Downed trees account for the majority of power outages, according to BC Hydro, which plans to spend more money on tree pruning and hazardous tree removal in coming years in the face of changing weather and growing patterns caused by climate change. (Photo courtesy of the City of Langford)
BC Hydro says safety guides tree removal policy

Crown corporation says it will work with property owners wherever possible

(Photo by Mojpe/Pixabay)
Canadian kids extracting record amount from Tooth Fairy

Our neighbours in the U.S. receive slightly less from Tooth Fairy visits

Summer camps held by SEAPARC in Sooke and by West Shore Parks and Recreation are gearing up for a playful season. (SEAPARC photo)
Sooke, West Shore summer camps prepping to welcome youngsters

Registration opening for both day and week-long camps

Sidney council approved a broad package of tax relief measures, but concerns about its timing and effectiveness remain. (Black Press Media File).
President of cannabis company considers legal action against Sidney

Sidney already lost one legal action by another cannabis retailer in summer 2020

A photograph of the real firearm beside the replica firearm seized by VicPD in the early hours of April 18. (Courtesy VicPD)
Police seize loaded firearm, drugs during traffic stop in Victoria

Officers find cocaine, methamphetamine and fentanyl along with loaded handgun

In this image from NASA, NASA’s experimental Mars helicopter Ingenuity lands on the surface of Mars Monday, April 19, 2021. The little 4-pound helicopter rose from the dusty red surface into the thin Martian air Monday, achieving the first powered, controlled flight on another planet. (NASA via AP)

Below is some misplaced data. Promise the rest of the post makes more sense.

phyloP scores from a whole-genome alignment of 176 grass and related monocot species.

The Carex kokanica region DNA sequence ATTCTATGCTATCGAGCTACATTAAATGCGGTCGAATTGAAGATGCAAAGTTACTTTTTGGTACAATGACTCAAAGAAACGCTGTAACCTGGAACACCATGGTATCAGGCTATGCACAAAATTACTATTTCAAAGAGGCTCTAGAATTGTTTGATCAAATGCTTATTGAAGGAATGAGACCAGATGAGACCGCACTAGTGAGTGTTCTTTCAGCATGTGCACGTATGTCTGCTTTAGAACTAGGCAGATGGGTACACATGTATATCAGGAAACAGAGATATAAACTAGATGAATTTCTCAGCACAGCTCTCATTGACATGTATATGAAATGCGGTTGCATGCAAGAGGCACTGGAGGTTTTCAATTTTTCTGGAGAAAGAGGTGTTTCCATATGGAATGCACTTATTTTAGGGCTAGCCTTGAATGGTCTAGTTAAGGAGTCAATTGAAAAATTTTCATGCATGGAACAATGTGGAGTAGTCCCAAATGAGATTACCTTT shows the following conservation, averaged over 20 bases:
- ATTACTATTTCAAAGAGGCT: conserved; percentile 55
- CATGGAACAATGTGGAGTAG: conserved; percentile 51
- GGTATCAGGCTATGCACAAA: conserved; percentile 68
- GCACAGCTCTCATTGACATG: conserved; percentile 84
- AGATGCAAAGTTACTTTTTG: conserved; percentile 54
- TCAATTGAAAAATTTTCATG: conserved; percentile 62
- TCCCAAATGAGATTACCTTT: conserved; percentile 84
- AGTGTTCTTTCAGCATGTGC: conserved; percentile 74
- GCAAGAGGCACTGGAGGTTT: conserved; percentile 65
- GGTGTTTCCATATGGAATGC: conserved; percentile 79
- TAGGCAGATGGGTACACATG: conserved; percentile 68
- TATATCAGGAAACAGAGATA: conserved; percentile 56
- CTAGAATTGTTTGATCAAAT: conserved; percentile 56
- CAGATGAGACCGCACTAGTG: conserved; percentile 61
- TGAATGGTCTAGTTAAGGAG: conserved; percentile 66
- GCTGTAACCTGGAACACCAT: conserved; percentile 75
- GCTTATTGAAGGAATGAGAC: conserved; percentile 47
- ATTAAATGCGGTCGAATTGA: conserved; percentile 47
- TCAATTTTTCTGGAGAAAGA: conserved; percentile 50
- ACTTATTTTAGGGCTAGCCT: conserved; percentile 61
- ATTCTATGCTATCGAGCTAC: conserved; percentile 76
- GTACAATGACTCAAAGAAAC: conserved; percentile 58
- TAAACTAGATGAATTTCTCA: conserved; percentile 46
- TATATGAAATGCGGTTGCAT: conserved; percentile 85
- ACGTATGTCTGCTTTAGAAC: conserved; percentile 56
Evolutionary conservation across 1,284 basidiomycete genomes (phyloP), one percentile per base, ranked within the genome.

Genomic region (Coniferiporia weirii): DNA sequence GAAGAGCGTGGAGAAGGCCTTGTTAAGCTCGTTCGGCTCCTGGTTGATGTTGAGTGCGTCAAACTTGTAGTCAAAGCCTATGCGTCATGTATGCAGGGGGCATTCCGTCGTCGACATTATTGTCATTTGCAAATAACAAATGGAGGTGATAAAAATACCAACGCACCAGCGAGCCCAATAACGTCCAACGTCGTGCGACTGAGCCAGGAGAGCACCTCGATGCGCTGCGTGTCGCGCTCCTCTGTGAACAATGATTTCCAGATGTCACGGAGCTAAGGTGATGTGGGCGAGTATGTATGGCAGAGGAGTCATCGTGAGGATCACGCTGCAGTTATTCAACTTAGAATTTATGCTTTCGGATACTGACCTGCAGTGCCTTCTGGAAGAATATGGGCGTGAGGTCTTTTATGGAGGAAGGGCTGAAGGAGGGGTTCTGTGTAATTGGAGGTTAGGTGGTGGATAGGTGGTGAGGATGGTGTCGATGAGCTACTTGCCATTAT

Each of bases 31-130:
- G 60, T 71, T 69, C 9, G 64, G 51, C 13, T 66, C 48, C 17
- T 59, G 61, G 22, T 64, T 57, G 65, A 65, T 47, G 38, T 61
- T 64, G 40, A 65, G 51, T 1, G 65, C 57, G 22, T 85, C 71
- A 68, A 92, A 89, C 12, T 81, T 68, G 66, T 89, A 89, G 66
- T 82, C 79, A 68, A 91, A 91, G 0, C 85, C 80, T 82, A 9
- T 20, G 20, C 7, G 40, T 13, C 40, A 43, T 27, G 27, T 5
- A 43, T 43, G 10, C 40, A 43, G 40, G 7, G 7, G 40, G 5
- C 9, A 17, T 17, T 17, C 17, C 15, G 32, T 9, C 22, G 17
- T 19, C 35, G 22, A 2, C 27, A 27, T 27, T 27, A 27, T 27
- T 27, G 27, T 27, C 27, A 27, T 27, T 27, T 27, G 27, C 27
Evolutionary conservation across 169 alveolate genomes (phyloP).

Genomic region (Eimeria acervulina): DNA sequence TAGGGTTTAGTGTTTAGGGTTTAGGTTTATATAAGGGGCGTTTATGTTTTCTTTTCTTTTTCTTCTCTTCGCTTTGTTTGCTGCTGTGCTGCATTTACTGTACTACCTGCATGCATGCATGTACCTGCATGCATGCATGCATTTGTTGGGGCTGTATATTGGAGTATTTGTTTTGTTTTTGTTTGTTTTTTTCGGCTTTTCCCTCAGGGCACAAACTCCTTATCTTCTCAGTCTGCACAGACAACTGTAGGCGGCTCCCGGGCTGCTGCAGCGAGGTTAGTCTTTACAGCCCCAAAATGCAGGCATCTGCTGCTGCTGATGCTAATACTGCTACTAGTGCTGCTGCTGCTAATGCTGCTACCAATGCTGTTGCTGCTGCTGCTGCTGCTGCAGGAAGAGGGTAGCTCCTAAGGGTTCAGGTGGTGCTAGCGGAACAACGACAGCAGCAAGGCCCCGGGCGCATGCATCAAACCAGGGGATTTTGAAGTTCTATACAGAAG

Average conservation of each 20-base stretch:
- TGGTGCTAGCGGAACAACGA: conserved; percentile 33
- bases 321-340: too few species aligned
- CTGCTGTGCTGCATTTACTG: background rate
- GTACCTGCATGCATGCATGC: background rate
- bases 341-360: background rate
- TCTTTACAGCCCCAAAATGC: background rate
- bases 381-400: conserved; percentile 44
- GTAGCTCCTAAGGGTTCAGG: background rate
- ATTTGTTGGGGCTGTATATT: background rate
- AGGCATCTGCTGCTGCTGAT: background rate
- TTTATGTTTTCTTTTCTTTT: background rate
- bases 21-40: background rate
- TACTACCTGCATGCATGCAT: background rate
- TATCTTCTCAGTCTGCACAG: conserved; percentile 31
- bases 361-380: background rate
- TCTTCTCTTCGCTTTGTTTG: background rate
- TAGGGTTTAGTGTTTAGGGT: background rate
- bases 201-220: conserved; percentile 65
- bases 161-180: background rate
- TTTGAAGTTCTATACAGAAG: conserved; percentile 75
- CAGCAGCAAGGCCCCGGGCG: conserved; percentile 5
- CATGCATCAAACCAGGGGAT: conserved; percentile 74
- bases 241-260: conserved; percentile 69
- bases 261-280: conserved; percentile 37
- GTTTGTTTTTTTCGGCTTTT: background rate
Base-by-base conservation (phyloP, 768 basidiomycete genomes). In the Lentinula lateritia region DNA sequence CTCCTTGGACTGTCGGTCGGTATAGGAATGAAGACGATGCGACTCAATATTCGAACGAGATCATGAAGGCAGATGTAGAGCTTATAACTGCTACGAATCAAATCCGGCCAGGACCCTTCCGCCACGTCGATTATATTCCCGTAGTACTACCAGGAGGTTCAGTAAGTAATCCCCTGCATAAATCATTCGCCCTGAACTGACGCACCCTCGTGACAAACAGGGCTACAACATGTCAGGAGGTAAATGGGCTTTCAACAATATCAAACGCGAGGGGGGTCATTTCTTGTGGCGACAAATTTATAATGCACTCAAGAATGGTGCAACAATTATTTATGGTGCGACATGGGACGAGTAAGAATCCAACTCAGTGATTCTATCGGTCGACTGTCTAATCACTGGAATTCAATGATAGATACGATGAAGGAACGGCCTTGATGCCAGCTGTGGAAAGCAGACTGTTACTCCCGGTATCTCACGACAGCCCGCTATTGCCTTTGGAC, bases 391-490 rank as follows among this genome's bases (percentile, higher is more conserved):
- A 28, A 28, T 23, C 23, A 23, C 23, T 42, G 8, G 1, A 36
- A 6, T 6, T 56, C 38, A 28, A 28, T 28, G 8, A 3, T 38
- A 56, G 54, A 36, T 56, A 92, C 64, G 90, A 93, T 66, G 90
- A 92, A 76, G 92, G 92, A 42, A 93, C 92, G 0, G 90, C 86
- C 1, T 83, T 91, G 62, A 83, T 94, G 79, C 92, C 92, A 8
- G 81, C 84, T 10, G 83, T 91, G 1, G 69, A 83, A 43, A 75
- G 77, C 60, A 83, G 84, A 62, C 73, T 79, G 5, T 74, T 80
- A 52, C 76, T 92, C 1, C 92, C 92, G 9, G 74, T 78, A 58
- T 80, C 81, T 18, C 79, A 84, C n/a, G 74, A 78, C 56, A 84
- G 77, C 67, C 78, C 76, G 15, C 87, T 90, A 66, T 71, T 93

VIDEO: NASA’s Mars helicopter takes flight, 1st for another planet

The $85 million helicopter demo was considered high risk, yet high reward

Families of two of three workers killed in a train derailment near Field, B.C., in 2019 have filed lawsuits accusing Canadian Pacific of gross negligence. The derailment sent 99 grain cars and two locomotives off the tracks. THE CANADIAN PRESS/Jeff McIntosh
Families of workers killed in Field train derailment allege negligence in lawsuit

Lawsuits allege the workers weren’t provided a safe work environment

(New Westminster Police)
4 youth arrested after 30-person brawl in New Westminster leaves 1 seriously injured

Police are looking for witnesses who saw the incident take place

South Surrey’s Paul Cottrell, who works with the DFO, tows a grey whale out of Semiahmoo Bay Sunday. (Contributed photo)
Dead whale floating near White Rock towed to shore for necropsy

Animal has been dead since at least April 15

Wickaninnish (Clifford Atleo) plays the drum while singing the Nuu-chah-nulth song on the court steps in Vancouver In a picture from April 2018. Photo credit, Melody Charlie.
Five western Vancouver Island First Nations celebrate legal fishing victory

Court ruling confirms Nuu-chah-nulth fishing rights in case dating back to 2003

Sunday’s storm rocked one of the ferries crossing Kootenay Lake. Photo: Dirk Jonker
VIDEO: Storm makes for wild ferry ride across Kootenay Lake

The video was captured by ferry employee Dirk Jonker

Dr. Bonnie Henry gives her daily media briefing regarding Covid-19 for the province of British Columbia in Victoria, B.C, Monday, December 7, 2020. THE CANADIAN PRESS/Jonathan Hayward
Toddler marks youngest British Columbian to die related to COVID-19

Child one of eight people to die from virus this weekend

Chakalaka Bar & Grill remains open in defiance of orders from Island Health to close. (Cole Schisler photo)
Island Health seeks injunction against restaurant defying COVID-19 orders

VIHA says Ladysmith-area Chakalaka Bar and Grill also violating water and sewer regulations

Pharmacist Barbara Violo arranges all the empty vials of the Oxford-AstraZeneca COVID-19 vaccines that she has provided to customers at the Junction Chemist which is a independent pharmacy during the COVID-19 pandemic in Toronto, on Monday, April 19, 2021. THE CANADIAN PRESS/Nathan Denette
B.C. to open up AstraZeneca vaccines for all people 40+, set up clinics in hot spots

A total of 13 neighbourhoods and communities will receive the AstraZeneca vaccine

Most Read